Oscar Winner Hilary Swank developed debilitating symptoms while filming Netflix’s science fiction drama ‘Away’. The 46 year old excels in her role as Emma Green who heads an International crew to Mars. Swank explains that the rigorous preparation for filming was challenging: ‘So, we had to really be hung by our hips like a pendulum, so we had to have really strong abs and glutes in order to hold us in that position and make it look effortless. It was definitely a physical challenge.’ Swank goes on to explain that these challenges exponentially increased when she had to don a spacesuit. ‘And so when I put on my spacesuit, I almost passed out.’
SPACESUIT- A ONE-PERSON SPACECRAFT.
A spacesuits technical name is an extravehicular mobility unit (EMU). A fully powered and functioning spacesuit protects astronauts from a variety of potentially deadly situations including extreme temperatures, pressures and minor space debri. It provides a necessary oxygen supply for over an eight hour period. While over 30% of even well trained and experienced astronauts suffer from the crippling condition of claustrophobia, it is not surprising that Swank while improvising an astronaut’s constraints herself fell victim to the symptoms that accompany this condition. Although Swank had never experienced any form of phobia previously she said she was left ‘drenched’ in sweat within her costume after going through panic attacks.
DONNING A SPACESUIT – NOT SO EASY AS IT LOOKS!
Putting on a spacesuit can take well over three hours. Each spacesuit is also custom designed to fit the astronaut it is produced for so you can’t swap and share. To get into a spacesuit a full physical examination is also necessary as so many prerequisites are attached to wearing one. These include learning to breathe. The way astronauts breathe in space is very different to how we breathe on earth. The mastering of shallow breathing and controlling the heart rate from increasing are important tools to making valuable oxygen supplies last as long as possible. Communication while wearing a spacesuit is also confined to only persons with a matching radio set. So when one is in space there are a limited amount of people who have the ability to listen and talk back to you. Movement in a spacesuit is also challenging. You need to anticipate steps and moves before they eventuate. Fingers and thumbs lose functionality, so even something relatively easy like grabbing a pen requires training. And of course taking off a spacesuit takes as long as putting it on.
THE PHYSICAL EFFECTS THAT CLAUSTROPHOBIA CAN UNLEASH
In a detailed Instagram post, Swank writes: ‘I have never, not once in my life, had a phobia. Until now. And I’m gonna be honest, I never understood them, I always thought ‘get over it, it’s just a spider etc. walk away. Until I, of course myself, became severely claustrophobic. To the point my entire body broke out in sweat and I was drenched within 30 seconds and my face looked like a very ripe tomato… ‘ It is estimated that around 5-10% of the world population is affected by severe claustrophobia. Symptoms of claustrophobia can include: rapid heartbeat, shortness of breath, intense anxiety, profuse sweating, hot flashes, an extreme feeling of panic and apprehension amongst other disturbing syndrome.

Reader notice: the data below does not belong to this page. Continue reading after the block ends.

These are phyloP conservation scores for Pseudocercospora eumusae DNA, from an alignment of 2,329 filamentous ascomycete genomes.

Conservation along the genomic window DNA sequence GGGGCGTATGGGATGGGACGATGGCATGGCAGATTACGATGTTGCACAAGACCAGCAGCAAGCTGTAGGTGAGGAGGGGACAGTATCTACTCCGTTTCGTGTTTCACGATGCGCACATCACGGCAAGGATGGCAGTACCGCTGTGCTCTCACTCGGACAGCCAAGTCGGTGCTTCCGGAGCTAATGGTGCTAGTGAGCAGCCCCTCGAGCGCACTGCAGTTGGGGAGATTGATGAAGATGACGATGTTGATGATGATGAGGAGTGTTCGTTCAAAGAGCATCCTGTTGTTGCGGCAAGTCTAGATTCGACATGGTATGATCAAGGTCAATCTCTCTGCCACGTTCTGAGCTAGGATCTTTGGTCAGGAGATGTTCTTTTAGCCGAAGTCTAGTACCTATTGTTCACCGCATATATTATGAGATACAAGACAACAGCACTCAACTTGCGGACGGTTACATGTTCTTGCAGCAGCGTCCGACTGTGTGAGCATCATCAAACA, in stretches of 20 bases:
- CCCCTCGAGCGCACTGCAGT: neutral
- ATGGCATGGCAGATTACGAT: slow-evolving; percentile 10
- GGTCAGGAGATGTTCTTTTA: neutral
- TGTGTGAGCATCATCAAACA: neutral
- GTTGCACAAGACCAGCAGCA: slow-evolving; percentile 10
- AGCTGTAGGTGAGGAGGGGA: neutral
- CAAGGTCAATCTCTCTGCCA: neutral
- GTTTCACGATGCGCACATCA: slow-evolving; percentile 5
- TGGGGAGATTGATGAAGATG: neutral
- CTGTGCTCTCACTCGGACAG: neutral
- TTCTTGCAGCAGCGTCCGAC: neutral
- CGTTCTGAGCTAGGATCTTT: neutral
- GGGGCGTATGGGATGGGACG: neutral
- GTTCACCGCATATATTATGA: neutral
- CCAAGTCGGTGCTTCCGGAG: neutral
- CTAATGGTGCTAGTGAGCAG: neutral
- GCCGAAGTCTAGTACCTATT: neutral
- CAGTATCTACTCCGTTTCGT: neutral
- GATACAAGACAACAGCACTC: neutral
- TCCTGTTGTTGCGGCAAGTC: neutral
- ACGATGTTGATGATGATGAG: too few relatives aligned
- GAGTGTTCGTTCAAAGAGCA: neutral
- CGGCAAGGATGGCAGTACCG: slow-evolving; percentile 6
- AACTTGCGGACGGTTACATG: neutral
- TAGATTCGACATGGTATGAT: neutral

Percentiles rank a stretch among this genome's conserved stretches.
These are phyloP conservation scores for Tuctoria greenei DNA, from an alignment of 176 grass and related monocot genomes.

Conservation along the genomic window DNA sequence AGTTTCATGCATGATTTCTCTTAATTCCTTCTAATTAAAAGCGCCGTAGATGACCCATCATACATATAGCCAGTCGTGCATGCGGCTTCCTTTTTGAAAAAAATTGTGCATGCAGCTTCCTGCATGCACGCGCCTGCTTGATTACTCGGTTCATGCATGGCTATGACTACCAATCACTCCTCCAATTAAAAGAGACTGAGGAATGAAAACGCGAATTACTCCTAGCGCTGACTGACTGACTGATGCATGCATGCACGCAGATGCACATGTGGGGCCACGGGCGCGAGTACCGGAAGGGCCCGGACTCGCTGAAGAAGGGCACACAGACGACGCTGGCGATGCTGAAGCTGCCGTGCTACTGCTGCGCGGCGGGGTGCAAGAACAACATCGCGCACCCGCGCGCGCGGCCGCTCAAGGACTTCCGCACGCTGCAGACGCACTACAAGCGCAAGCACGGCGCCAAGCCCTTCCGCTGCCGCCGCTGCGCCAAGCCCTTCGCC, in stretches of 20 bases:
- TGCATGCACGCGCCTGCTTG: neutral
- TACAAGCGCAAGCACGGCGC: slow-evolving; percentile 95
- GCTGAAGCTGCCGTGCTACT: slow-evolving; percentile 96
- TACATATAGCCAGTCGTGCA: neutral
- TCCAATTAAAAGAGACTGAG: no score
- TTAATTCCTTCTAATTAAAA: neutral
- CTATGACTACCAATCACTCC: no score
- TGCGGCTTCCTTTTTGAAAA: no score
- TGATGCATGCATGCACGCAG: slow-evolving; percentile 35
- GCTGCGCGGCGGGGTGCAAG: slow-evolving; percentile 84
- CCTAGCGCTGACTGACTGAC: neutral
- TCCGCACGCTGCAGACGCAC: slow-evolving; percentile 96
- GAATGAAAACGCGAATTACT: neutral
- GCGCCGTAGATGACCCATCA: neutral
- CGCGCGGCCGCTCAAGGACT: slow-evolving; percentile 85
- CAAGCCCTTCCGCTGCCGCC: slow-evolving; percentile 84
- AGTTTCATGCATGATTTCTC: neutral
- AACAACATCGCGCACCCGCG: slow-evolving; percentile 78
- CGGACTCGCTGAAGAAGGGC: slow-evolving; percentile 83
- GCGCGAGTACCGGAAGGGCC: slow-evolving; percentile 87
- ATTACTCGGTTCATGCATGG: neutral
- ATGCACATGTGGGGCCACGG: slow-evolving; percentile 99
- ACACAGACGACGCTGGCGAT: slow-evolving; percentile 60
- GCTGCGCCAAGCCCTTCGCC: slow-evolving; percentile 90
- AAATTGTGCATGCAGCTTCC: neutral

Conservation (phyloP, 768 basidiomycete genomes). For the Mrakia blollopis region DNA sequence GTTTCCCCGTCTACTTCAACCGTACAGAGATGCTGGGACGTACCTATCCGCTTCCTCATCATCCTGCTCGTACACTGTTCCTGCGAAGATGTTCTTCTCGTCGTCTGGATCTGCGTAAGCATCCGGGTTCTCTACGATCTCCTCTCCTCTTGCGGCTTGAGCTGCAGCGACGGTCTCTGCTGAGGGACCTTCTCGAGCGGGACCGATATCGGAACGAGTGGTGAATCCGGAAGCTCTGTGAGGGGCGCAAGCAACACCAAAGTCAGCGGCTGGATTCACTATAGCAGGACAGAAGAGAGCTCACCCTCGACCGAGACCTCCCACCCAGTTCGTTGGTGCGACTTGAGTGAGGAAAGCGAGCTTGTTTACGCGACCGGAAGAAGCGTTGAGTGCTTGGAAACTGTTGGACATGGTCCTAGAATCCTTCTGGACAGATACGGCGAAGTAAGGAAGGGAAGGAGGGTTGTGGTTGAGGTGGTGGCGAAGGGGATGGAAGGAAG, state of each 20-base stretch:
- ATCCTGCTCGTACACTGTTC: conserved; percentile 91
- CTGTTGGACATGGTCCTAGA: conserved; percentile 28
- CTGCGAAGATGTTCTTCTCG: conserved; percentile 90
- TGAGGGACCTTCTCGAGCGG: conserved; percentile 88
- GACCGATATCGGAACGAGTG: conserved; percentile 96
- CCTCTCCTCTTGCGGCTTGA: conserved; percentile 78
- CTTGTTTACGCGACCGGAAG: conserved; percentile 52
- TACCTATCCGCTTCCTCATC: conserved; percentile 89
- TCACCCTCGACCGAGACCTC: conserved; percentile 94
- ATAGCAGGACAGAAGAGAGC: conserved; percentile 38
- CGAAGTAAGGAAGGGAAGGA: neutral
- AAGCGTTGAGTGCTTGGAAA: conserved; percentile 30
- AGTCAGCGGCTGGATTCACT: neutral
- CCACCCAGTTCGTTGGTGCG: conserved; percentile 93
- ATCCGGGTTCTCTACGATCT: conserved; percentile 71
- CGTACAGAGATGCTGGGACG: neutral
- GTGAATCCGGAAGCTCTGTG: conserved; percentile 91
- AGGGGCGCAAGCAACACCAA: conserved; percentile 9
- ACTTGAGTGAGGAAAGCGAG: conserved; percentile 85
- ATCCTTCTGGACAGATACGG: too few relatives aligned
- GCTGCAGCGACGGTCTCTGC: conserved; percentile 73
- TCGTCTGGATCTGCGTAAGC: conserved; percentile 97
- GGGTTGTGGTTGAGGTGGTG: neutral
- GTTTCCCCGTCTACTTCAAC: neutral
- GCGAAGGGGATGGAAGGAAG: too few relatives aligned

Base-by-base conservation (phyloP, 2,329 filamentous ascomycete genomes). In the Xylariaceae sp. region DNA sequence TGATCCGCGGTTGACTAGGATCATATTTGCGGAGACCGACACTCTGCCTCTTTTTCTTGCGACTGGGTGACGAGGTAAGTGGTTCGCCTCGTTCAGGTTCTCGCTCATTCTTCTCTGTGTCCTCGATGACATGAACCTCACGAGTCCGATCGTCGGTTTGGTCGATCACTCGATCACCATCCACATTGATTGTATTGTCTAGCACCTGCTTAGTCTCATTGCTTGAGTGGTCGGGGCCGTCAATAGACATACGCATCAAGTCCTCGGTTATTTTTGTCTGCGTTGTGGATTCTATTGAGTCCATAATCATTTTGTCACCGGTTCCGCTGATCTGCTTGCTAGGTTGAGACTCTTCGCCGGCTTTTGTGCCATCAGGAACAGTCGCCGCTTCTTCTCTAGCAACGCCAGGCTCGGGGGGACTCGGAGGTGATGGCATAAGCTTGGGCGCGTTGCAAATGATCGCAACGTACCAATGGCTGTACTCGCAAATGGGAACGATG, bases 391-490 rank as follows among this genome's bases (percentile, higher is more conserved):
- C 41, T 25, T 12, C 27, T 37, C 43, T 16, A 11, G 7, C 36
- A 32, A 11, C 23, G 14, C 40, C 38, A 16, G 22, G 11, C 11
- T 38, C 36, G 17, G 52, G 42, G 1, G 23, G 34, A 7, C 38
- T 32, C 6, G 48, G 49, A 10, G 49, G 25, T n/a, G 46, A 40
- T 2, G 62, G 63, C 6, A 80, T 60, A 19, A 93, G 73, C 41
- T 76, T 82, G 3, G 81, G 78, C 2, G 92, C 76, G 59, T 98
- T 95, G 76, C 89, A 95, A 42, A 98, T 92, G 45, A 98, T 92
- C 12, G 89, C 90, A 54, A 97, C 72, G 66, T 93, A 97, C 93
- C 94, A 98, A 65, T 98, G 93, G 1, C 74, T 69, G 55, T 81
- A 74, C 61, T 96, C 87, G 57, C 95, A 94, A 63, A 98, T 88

IF YOU CAN’T BEAT IT FIGHT IT
Swank has shared that after a period of six months she was not able to cure her claustrophobia, but she was able to develop processes that helped her to control the intense physical sensations that overcame her by learning to calm her mind, accept the fear and not try to push it away. ‘We can sit with it in a different way, that makes it doable’ she explains. Her method of dealing with the condition has merit. Claustrophobia could be related to dysfunction of the amygdala which is the part of the brain that controls how we process fear. As in Swanks case environmental factors can play a huge role in the development of the Phobia. Learning to control and alter negative thoughts that arise from situations that trigger claustrophobia can program a person to view a previously stressful situation in a calmer perspective. By learning to change thoughts, it is possible to change reactions to different situations and lessen and even eradicate symptoms. It seems that Swank has successfully adapted this technique to help her cope with her ongoing role in the hit series. ‘It is not mental, it is very physical’ she states. ‘BUT, our mental minds do control a lot, if not everything. After six months, I was not able to overcome my claustrophobia, but I was able to come to a type of meeting of the minds with it.’
SWANK CREDITS THAT PLAYING AN ASTRONAUT HAS TAUGHT HER VALUABLE LESSONS
‘Playing an astronaut in AWAY made me push into the sharp edges in a way I never thought it would. This was such an important lesson for me…. In so many ways..’Swank hopes that by sharing her ordeals she can give hope to others who are suffering similar ailments. ‘I hope that in sharing this you might feel less alone in whatever it is that takes over your mind and therefore your body. Be patient with yourself.’ Swank’s wise words can be used to quell uneasiness and therefore tame physical symptoms in Claustrophobia and in many other conditions to a certain degree. Her seeming ease in realistically portraying a woman in charge of an international space mission to Mars is attestment to her ability to cope, endure and ultimately control a physically uncomfortable situation while filming a series under similar arduous conditions that real astronauts face.